Category Archives: Art

What strange and ancient things might we find beneath the ice?

If I am not for myself, who will be for me?
If I am only for myself, what am I?
If not now, when?
-Hillel

Nature is not good, only proto-good.
-Paolo Soleri

Epistemic status: literally a dream

I awaken.

I am in the desert, alone.

I see the ribcage of a long-since-dead animal. I see a long row of such bones, twisted in a way that reminds me of - but is definitely not - the double helix.

I know what this means.

Evolution, on the margin, always eats free energy, to make more energy-eaters. It is a race with no upper bound, and there will be no victory. Instead, the cosmic commons will be exhausted by resource-claimers with no plan to do anything with the resources. Not that there will be anything left when the race is over.

If I do not take the next step in the dance of life, my line ends. I am just a corpse along the way.

If I do take the next step in the dance of life, then I do no better than life.

And if not now ...

Then I look again. Instead of bones I see a railroad. For longitudinal bones, metal tracks laid by the hand of industrial humanity, stretching in a straight line towards infinity. For ribs, the crossties that allow the uneven ground to support those even rails.

I know what this means.

The economic logic of global capitalism. Another race towards infinity, leaving nothing. Quarterly returns. Goodhart's law. Accountability and automation replacing judgment wherever they can, culminating in a Disneyland with no children. The symbol of this, the train, no natural place for the line of tracks to end, stations but no terminals, stretching on forever.

I look again. I see a road.

I awaken.  Continue reading

Poets are intelligence assets

Aeschylus’s Oresteia is an ancient Greek tragedy about the dialectic between the natural desire for vengeance, order, and the rule of law. This is most likely what contemporaries thought the play was about, including Aeschylus himself.

It is also a play about sexual politics, and the relationship between the idea of the rule of law as actually implemented in the West, and patriarchy.

This is a good example of the well-known phenomenon in which literary criticism and other forms of textual analysis frequently get something “out of” the text that the author had no apparent intent of putting into it - and that many coherent narratives can be extracted from the same text. Far more than an author could plausibly have meant to put into the text. This is often taken as evidence that such readings are spurious.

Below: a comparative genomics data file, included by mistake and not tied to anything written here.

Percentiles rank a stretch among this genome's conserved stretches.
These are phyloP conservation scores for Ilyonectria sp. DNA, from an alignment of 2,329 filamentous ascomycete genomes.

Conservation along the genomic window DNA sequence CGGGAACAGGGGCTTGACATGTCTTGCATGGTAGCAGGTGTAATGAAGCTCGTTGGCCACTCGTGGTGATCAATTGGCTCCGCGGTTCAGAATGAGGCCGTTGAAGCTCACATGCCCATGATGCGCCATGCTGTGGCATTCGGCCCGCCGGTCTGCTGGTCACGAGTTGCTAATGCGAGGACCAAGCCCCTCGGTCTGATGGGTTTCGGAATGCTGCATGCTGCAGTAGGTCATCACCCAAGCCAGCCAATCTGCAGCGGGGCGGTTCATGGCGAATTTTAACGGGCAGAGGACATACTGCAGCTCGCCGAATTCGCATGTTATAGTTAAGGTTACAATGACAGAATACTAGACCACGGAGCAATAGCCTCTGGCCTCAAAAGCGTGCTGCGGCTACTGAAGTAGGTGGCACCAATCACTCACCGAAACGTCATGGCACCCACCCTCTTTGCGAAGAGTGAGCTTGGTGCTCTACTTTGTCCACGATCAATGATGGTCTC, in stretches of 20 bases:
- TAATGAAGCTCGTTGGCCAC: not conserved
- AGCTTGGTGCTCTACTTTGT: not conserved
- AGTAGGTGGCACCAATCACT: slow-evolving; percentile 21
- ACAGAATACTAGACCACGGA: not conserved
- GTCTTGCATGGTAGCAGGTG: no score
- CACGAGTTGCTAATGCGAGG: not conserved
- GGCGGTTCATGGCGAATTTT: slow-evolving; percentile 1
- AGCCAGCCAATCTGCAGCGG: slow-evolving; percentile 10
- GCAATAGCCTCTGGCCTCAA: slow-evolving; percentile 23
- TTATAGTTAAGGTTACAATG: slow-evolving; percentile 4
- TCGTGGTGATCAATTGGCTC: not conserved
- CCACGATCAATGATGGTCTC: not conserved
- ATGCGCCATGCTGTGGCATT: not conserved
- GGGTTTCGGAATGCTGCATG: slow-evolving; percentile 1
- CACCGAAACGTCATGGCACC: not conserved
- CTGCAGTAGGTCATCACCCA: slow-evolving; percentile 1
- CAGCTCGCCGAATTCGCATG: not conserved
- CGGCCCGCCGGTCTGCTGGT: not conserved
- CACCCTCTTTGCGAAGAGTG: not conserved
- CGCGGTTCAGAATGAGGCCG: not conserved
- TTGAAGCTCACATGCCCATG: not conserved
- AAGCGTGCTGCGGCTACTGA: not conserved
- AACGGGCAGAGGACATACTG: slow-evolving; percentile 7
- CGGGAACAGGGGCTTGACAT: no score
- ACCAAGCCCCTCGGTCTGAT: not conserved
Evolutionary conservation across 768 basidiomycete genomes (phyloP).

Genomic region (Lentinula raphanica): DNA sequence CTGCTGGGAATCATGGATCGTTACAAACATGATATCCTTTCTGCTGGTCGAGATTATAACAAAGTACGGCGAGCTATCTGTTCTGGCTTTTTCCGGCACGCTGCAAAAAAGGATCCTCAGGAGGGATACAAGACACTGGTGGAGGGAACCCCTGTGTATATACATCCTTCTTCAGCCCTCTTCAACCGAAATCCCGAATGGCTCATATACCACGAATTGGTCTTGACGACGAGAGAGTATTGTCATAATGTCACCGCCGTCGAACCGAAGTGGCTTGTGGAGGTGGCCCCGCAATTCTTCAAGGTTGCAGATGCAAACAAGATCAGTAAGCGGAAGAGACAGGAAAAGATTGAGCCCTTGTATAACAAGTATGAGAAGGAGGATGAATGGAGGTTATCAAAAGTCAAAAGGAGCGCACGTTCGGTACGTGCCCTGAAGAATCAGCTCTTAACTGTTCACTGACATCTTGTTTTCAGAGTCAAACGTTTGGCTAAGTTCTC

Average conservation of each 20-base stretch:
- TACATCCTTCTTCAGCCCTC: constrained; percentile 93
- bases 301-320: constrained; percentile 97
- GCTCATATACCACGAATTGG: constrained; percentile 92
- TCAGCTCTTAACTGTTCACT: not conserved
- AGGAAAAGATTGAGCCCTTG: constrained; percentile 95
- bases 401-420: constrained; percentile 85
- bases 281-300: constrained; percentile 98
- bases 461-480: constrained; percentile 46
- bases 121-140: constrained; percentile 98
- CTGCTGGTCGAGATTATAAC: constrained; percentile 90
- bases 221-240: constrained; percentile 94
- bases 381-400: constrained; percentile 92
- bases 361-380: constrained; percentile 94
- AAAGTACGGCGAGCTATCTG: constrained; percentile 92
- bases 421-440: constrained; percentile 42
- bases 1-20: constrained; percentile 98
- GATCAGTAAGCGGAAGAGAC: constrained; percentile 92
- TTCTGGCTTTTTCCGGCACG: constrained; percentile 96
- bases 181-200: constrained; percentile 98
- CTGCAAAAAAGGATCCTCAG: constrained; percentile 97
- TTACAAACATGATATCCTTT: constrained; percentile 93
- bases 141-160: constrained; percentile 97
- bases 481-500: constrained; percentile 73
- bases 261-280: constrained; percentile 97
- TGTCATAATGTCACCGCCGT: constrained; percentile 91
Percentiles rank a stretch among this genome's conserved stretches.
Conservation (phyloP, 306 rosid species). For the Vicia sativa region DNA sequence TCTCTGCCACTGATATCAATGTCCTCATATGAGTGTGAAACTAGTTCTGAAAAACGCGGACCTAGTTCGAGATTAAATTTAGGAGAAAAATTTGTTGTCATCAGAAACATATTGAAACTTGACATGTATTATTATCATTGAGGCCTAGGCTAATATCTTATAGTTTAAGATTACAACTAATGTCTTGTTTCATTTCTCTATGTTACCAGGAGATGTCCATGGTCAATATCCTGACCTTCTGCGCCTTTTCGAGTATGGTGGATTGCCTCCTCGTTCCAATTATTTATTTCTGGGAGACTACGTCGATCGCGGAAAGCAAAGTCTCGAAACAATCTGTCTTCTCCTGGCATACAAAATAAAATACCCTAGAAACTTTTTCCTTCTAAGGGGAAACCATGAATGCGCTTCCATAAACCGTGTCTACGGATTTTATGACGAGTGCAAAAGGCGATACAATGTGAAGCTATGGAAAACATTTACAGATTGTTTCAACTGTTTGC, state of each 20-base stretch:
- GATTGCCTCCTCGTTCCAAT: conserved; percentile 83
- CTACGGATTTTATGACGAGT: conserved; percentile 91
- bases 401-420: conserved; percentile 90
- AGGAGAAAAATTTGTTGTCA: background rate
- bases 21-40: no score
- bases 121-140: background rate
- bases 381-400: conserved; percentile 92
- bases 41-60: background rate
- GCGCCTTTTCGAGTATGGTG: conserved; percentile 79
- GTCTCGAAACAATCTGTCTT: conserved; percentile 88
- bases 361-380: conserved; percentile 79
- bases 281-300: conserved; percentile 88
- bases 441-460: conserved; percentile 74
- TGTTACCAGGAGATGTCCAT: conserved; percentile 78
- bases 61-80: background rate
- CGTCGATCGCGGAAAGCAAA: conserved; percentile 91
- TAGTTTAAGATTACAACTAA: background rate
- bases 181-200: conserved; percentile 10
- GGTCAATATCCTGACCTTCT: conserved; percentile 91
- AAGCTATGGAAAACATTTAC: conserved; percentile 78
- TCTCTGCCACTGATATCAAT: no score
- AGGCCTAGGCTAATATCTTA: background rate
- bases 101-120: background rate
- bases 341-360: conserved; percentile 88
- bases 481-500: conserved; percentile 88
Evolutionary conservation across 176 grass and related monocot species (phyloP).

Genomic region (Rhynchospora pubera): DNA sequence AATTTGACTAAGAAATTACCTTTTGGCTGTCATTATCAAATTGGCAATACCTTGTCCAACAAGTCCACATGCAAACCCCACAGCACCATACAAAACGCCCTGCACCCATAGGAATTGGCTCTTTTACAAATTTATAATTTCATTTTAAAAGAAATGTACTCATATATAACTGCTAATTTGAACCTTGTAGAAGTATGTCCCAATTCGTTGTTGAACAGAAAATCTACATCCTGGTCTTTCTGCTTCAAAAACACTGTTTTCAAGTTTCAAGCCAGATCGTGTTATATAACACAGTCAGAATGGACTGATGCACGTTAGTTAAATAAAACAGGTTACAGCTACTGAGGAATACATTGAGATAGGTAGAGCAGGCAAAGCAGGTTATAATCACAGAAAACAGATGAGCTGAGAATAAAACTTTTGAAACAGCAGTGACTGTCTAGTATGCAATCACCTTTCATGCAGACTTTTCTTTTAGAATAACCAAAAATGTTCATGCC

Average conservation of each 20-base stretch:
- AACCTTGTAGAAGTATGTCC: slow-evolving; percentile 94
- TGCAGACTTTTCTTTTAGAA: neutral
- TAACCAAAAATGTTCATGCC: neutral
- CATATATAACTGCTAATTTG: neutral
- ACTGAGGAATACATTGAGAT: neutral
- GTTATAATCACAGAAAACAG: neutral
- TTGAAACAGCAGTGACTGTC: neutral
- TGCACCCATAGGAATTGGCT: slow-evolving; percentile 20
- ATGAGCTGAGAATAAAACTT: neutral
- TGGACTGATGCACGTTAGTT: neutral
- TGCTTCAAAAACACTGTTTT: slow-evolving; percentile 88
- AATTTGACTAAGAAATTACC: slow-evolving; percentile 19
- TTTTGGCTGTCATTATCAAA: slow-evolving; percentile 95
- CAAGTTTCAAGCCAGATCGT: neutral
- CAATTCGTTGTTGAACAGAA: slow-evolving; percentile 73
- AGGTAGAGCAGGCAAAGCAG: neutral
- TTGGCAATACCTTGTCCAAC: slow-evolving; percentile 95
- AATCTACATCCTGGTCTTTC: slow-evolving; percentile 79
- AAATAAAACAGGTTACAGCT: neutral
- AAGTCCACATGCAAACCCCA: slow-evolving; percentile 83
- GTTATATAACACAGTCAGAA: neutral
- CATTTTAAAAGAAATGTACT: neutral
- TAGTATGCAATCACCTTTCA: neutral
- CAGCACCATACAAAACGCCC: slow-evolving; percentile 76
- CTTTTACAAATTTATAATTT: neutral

Robin Hanson argued that one way to extract information from published studies that was comparatively uncontaminated by publication bias, was to look at the coefficients of control variables. The idea is that if your study is about, say, the effect of alcohol on life expectancy, journals may be unwilling to publish it if you get an improbable-seeming result, or no significant result. But less scrutiny is applied to the estimated effect of alcohol if you’re studying something else, and simply “control for” alcohol (i.e. include it in your model as a possible predictor).

Likewise, great literature is typically an integrated, multi-dimensional depiction. While there is a great deal of compression, the author is still trying to report how things might really have happened, to satisfy their own sense of artistic taste for plausibility or verisimilitude. Thus, we should expect that great literature is often an honest, highly informative account of everything except what the author meant to put into it. Continue reading

New York culture

Recently, a friend looking to support high-quality news sources by subscribing asked for recommendations. I noted that New York Magazine had been doing some surprisingly good journalism.

I'd sneered at that sort of magazine in the past – the sort that people mainly buy to see who's on the annual top doctors list or top restaurants list. But my sneering was inconsistent. I'd assumed that such an obviously gameable metric must already be corrupt – but when I lived in DC, Washingtonian Magazine's restaurant picks were actually pretty good, and my girlfriend found a really good doctor on the Top Doctors list. Nor was he an expensive concierge doctor – he took her fairly ordinary health insurance. I'd assumed there would be paid placement, but there wasn't. The methodology of such lists is actually fairly clever: they survey doctors, asking for each specialty – if you needed to see a doctor other than yourself in this specialty, whom would you go to? Now I live in Berkeley, and the last time I needed to see an ear doctor, I found one on the list just a few blocks from my house – and he was excellent.

But even after correcting for my prejudices, New York Magazine is special. They recently published some of the best science reporting I've seen – it's nominally about the Implicit Association Test, but it's really about the sorts of bad science that contributed to the replication crisis. Here are some excerpts I thought were especially clear: Continue reading